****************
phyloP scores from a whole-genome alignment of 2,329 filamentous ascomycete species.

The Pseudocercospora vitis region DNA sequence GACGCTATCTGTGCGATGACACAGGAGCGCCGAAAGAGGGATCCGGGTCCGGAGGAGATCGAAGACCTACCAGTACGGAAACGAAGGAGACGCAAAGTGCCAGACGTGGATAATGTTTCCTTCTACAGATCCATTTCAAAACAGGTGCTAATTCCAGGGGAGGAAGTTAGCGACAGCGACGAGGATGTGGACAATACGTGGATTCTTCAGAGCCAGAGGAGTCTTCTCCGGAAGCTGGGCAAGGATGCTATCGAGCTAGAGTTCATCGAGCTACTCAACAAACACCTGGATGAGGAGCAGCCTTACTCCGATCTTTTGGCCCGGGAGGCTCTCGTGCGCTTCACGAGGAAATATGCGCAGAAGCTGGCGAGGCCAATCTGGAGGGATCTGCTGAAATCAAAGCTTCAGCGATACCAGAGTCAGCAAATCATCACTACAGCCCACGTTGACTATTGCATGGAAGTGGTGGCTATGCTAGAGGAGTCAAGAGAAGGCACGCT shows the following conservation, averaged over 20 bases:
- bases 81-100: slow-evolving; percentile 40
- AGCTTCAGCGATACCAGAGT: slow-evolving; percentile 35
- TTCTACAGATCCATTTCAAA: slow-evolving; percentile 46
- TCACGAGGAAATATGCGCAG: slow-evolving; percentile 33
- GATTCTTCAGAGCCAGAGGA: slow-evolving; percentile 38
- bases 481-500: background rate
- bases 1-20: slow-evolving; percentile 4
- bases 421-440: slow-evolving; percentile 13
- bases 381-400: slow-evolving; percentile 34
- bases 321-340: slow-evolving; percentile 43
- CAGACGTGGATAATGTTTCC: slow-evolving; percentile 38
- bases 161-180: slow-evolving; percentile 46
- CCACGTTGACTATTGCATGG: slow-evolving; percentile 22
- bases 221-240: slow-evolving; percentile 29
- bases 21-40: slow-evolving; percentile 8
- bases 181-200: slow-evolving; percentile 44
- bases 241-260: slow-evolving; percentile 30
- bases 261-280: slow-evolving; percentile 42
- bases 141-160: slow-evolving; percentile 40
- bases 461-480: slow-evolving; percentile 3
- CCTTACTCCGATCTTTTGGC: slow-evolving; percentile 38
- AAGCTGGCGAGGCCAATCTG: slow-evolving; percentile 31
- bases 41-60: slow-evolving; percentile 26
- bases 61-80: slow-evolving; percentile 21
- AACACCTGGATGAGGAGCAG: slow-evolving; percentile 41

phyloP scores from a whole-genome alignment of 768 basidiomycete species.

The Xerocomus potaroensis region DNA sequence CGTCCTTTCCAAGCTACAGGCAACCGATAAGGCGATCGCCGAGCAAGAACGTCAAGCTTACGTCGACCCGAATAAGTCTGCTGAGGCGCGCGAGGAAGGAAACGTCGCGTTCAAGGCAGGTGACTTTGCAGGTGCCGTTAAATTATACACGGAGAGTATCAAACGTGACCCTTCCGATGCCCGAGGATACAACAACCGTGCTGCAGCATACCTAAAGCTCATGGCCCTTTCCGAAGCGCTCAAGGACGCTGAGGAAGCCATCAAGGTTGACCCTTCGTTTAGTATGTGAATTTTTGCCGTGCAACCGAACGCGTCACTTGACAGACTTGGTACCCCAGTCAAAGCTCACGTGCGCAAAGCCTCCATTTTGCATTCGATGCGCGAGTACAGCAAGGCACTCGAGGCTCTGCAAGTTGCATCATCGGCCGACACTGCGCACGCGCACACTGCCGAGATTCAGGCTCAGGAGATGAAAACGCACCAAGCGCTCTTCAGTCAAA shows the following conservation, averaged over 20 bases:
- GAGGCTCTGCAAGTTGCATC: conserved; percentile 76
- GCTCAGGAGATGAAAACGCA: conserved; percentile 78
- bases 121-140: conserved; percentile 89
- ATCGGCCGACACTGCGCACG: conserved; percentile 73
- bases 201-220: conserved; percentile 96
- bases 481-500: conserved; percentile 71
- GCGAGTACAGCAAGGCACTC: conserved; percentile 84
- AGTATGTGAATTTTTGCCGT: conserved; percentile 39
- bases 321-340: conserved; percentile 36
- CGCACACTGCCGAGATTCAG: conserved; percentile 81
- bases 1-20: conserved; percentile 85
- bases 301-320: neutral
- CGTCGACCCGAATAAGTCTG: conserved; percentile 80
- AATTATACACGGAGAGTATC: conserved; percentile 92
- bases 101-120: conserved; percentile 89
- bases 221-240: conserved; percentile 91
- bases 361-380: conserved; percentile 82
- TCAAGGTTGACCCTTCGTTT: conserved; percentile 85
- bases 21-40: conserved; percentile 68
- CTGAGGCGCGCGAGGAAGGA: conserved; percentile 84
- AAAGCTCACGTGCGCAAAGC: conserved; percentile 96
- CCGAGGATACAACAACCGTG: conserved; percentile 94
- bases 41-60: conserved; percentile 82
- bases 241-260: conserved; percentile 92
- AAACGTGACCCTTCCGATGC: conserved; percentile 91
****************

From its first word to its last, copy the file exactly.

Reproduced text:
phyloP scores from a whole-genome alignment of 2,329 filamentous ascomycete species.

The Pseudocercospora vitis region DNA sequence GACGCTATCTGTGCGATGACACAGGAGCGCCGAAAGAGGGATCCGGGTCCGGAGGAGATCGAAGACCTACCAGTACGGAAACGAAGGAGACGCAAAGTGCCAGACGTGGATAATGTTTCCTTCTACAGATCCATTTCAAAACAGGTGCTAATTCCAGGGGAGGAAGTTAGCGACAGCGACGAGGATGTGGACAATACGTGGATTCTTCAGAGCCAGAGGAGTCTTCTCCGGAAGCTGGGCAAGGATGCTATCGAGCTAGAGTTCATCGAGCTACTCAACAAACACCTGGATGAGGAGCAGCCTTACTCCGATCTTTTGGCCCGGGAGGCTCTCGTGCGCTTCACGAGGAAATATGCGCAGAAGCTGGCGAGGCCAATCTGGAGGGATCTGCTGAAATCAAAGCTTCAGCGATACCAGAGTCAGCAAATCATCACTACAGCCCACGTTGACTATTGCATGGAAGTGGTGGCTATGCTAGAGGAGTCAAGAGAAGGCACGCT shows the following conservation, averaged over 20 bases:
- bases 81-100: slow-evolving; percentile 40
- AGCTTCAGCGATACCAGAGT: slow-evolving; percentile 35
- TTCTACAGATCCATTTCAAA: slow-evolving; percentile 46
- TCACGAGGAAATATGCGCAG: slow-evolving; percentile 33
- GATTCTTCAGAGCCAGAGGA: slow-evolving; percentile 38
- bases 481-500: background rate
- bases 1-20: slow-evolving; percentile 4
- bases 421-440: slow-evolving; percentile 13
- bases 381-400: slow-evolving; percentile 34
- bases 321-340: slow-evolving; percentile 43
- CAGACGTGGATAATGTTTCC: slow-evolving; percentile 38
- bases 161-180: slow-evolving; percentile 46
- CCACGTTGACTATTGCATGG: slow-evolving; percentile 22
- bases 221-240: slow-evolving; percentile 29
- bases 21-40: slow-evolving; percentile 8
- bases 181-200: slow-evolving; percentile 44
- bases 241-260: slow-evolving; percentile 30
- bases 261-280: slow-evolving; percentile 42
- bases 141-160: slow-evolving; percentile 40
- bases 461-480: slow-evolving; percentile 3
- CCTTACTCCGATCTTTTGGC: slow-evolving; percentile 38
- AAGCTGGCGAGGCCAATCTG: slow-evolving; percentile 31
- bases 41-60: slow-evolving; percentile 26
- bases 61-80: slow-evolving; percentile 21
- AACACCTGGATGAGGAGCAG: slow-evolving; percentile 41

phyloP scores from a whole-genome alignment of 768 basidiomycete species.

The Xerocomus potaroensis region DNA sequence CGTCCTTTCCAAGCTACAGGCAACCGATAAGGCGATCGCCGAGCAAGAACGTCAAGCTTACGTCGACCCGAATAAGTCTGCTGAGGCGCGCGAGGAAGGAAACGTCGCGTTCAAGGCAGGTGACTTTGCAGGTGCCGTTAAATTATACACGGAGAGTATCAAACGTGACCCTTCCGATGCCCGAGGATACAACAACCGTGCTGCAGCATACCTAAAGCTCATGGCCCTTTCCGAAGCGCTCAAGGACGCTGAGGAAGCCATCAAGGTTGACCCTTCGTTTAGTATGTGAATTTTTGCCGTGCAACCGAACGCGTCACTTGACAGACTTGGTACCCCAGTCAAAGCTCACGTGCGCAAAGCCTCCATTTTGCATTCGATGCGCGAGTACAGCAAGGCACTCGAGGCTCTGCAAGTTGCATCATCGGCCGACACTGCGCACGCGCACACTGCCGAGATTCAGGCTCAGGAGATGAAAACGCACCAAGCGCTCTTCAGTCAAA shows the following conservation, averaged over 20 bases:
- GAGGCTCTGCAAGTTGCATC: conserved; percentile 76
- GCTCAGGAGATGAAAACGCA: conserved; percentile 78
- bases 121-140: conserved; percentile 89
- ATCGGCCGACACTGCGCACG: conserved; percentile 73
- bases 201-220: conserved; percentile 96
- bases 481-500: conserved; percentile 71
- GCGAGTACAGCAAGGCACTC: conserved; percentile 84
- AGTATGTGAATTTTTGCCGT: conserved; percentile 39
- bases 321-340: conserved; percentile 36
- CGCACACTGCCGAGATTCAG: conserved; percentile 81
- bases 1-20: conserved; percentile 85
- bases 301-320: neutral
- CGTCGACCCGAATAAGTCTG: conserved; percentile 80
- AATTATACACGGAGAGTATC: conserved; percentile 92
- bases 101-120: conserved; percentile 89
- bases 221-240: conserved; percentile 91
- bases 361-380: conserved; percentile 82
- TCAAGGTTGACCCTTCGTTT: conserved; percentile 85
- bases 21-40: conserved; percentile 68
- CTGAGGCGCGCGAGGAAGGA: conserved; percentile 84
- AAAGCTCACGTGCGCAAAGC: conserved; percentile 96
- CCGAGGATACAACAACCGTG: conserved; percentile 94
- bases 41-60: conserved; percentile 82
- bases 241-260: conserved; percentile 92
- AAACGTGACCCTTCCGATGC: conserved; percentile 91